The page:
|Stone Place Tower|
Depiction of the Praetorian Building on a 1908 postcard
|Alternative names||Praetorian Building|
1607 Main Street|
|Roof||58 m (190 ft)|
|Design and construction|
CW Bulger & Son
The Praetorian Building, also known as Stone Place Tower, was a 15-story, 58 m (190 ft) high-rise constructed in 1909 at Main Street and Stone Street in the Main Street District of downtown Dallas, Texas. It was regarded the first skyscraper in Texas and the first skyscraper in the Southwestern United States. Some consider it the first skyscraper in the entire Western United States, depending on the definition of "the West", as this title could also go to the 1885 Lumber Exchange Building in Minneapolis, Minnesota).
The Praetorian Building remained the tallest building in the city only until 1912. It was 190 feet (58 meters) tall with 15 floors of office space. Plans for its redevelopment were eventually disbanded and the building's deconstruction was completed in the summer of 2013.
The Praetorian Tower was conceived as the national headquarters of the Praetorian Order, a fraternal insurance company based in Dallas. The mostly empty plot of land at Main Street and Stone Street had previously hosted the circus, medicine shows and college football events. In 1905 the Order announced a six story, fireproof building capable of expanding eight additional floors. Months later, plans were changed to construction a 15 story building--the first skyscraper in Dallas. Construction began in late 1905 and after several delays the frame of the $800,000 building was complete in 1907 and it finally opened to visitors on February 28, 1909. Designed by C.W. Bulger & Son, its unique neoclassical exterior was fitted with gray granite pillars, gold ornamentation, and terra cotta columns on a brick and steel structural frame, while the interior was finished with African mahogany, tile and marble. The building was heated by steam, featured three modern elevators of the time and contained 2 artesian wells. Each office featured electricity, telegraph and telephone connections and hot and cold running water. A rooftop observatory provided views over the growing city and up to 20 miles (32 km) over rural landscape.
The building remained a center of business activity even as taller skyscrapers opened in following years. The building was air conditioned in 1948. The Order also requested that Stone Street, named after a Dallas Civil War hero, be changed to Praetorian Lane; this was denied by the City in 1952. The Praetorian Order transformed into the Praetorian Mutual Life Insurance Company and in 1958 announced an adjacent 15 story addition and $1.5 million face-lift for the 50-year-old structure. Months later, what had been planned as a general modernization changed to a complete overhaul of the building. The width of the building along Main Street was doubled with the addition, increasing the building tract to 10,000 square feet (930 m2). The historic exterior was stripped down to the steel frame and replaced with a brightly colored "Praetorian Yellow" porcelain steel exterior. The new building, opened in 1961, was designed by Grayson Gill, Inc. and contained 140,000 square feet (13,000 m2) of office space.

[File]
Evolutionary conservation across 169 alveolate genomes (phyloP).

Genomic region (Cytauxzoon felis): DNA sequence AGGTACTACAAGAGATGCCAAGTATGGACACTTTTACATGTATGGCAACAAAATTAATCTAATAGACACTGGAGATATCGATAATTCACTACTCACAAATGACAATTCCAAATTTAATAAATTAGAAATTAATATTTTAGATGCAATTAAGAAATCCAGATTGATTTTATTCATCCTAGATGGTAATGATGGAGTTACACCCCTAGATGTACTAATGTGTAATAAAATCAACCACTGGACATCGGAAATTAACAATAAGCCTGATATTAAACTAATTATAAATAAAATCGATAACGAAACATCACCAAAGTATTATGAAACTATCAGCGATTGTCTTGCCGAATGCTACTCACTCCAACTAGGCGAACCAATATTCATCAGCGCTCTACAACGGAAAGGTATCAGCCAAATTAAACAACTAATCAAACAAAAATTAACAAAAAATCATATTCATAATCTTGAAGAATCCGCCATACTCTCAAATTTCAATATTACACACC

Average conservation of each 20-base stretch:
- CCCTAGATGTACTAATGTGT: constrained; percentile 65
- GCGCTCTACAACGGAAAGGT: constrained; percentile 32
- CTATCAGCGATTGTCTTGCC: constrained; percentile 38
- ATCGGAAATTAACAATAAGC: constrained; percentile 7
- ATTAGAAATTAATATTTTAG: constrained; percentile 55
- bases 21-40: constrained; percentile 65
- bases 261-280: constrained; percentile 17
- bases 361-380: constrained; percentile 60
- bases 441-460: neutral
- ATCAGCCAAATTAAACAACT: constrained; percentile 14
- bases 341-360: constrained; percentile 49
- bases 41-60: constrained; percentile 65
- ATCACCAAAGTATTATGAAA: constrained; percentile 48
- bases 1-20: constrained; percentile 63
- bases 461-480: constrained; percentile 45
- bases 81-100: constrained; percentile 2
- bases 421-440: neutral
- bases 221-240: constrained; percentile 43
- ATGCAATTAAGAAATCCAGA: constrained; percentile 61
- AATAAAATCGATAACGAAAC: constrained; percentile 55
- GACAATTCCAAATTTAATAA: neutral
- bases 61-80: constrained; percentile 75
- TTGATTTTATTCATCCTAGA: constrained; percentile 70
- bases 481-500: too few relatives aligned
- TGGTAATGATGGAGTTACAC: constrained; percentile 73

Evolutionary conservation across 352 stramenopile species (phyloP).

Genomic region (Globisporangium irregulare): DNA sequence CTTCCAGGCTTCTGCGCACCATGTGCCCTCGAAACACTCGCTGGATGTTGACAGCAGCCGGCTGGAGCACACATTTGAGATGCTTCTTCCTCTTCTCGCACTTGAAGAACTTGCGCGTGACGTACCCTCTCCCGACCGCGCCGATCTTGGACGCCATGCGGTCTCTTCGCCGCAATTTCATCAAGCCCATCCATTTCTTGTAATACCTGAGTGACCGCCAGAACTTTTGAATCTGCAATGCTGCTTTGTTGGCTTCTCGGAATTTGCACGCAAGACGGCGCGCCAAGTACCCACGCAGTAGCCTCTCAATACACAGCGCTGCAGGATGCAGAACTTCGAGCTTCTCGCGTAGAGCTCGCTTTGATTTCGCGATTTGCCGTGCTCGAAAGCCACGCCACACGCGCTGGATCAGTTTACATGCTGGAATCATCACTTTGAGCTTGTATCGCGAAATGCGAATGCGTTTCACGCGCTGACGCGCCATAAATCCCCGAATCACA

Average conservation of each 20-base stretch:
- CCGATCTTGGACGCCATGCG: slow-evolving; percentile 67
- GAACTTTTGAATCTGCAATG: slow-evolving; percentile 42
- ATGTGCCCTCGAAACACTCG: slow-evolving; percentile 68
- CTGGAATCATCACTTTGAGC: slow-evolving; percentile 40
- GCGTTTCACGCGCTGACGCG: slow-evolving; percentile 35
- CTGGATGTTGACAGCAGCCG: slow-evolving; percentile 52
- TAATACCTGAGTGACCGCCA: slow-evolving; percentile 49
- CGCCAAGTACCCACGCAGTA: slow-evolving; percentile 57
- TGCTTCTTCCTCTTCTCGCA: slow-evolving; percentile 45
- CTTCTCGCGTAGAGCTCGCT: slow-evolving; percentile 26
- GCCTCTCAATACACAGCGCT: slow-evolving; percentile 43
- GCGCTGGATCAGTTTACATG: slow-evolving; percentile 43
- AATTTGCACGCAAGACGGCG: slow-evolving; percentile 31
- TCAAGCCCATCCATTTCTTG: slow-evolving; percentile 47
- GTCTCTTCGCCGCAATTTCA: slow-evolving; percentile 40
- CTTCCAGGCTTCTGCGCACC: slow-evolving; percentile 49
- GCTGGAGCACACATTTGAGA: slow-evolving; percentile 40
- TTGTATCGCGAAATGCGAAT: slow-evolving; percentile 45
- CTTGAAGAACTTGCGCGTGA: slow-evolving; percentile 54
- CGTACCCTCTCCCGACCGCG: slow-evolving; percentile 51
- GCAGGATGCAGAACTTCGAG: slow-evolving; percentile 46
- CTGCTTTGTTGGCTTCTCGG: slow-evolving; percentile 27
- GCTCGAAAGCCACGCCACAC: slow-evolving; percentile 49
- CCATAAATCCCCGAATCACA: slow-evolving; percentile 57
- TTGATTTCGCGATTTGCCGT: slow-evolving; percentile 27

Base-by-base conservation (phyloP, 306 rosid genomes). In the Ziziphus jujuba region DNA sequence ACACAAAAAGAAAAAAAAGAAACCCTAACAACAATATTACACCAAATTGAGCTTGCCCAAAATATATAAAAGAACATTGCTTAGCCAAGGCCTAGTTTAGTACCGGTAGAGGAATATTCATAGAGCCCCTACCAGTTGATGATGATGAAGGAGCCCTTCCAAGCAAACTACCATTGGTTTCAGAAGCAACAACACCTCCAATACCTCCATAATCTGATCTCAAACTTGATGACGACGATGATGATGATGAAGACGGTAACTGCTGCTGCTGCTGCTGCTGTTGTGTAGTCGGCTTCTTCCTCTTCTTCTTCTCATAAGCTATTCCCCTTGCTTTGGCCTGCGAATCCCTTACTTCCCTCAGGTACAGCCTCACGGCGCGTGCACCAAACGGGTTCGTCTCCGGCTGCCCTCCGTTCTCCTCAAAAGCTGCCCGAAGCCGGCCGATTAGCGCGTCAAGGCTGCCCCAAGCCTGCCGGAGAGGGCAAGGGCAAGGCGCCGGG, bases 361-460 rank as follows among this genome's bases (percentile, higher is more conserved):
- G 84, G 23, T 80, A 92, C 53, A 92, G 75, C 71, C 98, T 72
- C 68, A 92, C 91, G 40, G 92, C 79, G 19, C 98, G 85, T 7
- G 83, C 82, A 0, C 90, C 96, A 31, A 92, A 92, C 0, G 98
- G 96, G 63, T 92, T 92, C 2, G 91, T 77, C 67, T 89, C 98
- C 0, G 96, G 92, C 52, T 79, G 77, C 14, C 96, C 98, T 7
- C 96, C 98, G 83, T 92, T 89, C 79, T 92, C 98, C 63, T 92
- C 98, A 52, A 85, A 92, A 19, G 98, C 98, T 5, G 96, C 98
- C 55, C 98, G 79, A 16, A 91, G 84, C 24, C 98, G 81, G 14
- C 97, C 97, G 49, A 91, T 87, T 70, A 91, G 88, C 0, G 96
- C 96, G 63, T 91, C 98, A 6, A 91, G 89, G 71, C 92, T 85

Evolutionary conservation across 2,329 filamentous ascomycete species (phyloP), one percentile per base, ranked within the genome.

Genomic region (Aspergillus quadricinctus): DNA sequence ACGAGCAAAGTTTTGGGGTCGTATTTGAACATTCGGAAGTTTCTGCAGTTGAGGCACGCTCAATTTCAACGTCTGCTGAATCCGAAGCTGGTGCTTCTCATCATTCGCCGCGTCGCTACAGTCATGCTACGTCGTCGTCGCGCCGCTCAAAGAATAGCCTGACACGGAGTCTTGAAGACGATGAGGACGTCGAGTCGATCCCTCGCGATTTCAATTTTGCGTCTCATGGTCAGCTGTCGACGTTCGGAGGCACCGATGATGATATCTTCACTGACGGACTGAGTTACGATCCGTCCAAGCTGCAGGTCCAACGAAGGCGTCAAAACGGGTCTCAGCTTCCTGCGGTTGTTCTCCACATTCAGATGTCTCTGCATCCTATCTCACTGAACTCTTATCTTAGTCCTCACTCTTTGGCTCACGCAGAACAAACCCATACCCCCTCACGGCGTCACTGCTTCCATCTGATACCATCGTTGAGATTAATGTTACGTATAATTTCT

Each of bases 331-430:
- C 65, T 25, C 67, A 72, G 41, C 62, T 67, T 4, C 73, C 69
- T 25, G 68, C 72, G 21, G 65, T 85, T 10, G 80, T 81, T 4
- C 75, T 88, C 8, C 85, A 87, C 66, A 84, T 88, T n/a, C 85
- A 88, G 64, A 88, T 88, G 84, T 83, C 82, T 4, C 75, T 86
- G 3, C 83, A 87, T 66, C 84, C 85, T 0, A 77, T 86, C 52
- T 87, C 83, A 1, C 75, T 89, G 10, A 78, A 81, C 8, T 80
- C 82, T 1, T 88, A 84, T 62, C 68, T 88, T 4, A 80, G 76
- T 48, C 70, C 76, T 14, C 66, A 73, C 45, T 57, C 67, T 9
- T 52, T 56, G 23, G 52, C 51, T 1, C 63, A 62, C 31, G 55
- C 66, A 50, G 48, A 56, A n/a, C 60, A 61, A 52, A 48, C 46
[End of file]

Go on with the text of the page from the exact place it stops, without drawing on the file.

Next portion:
Tandy Corp. occupied the building's basement and first two levels with the 21-department "Tandy Craft & Hobby Mart" in the 1960s, but success of the new building was short-lived. The building was sold to off-shore investors in 1970,[who?] and Praetorian Mutual Life vacated the building in 1987 for a new location in Las Colinas. The yellow porcelain exterior was painted gray during a 1990s renovation by Corgan Associates. The structure changed hands over successive years and fell into foreclosure; by 1993 low occupancy forced the building to close. It became the 10th office building in a five-block stretch to close its doors during the five-year period of economic hardship for the downtown business district.
As the Main Street District, Dallas and downtown Dallas began a revival and many surrounding buildings were rehabilitated, the Praetorian Building was also eyed for renovation. In 2005, the tower was purchased by the California-based 3J Development. The company decided to remodel the tower and restore it to its original 1909 façade. Due to financial problems the renovation was delayed and the building sold in 2007 to Lockey Capital. The building's office floors were planned to be converted into loft apartments. In 2010 the building was one of several in the Main Street District to be purchased by Timothy Headington, developer of The Joule Hotel, with plans for redevelopment. Soon after, the city of Dallas confirmed plans to demolish the building. The building was fully demolished by the summer of 2013.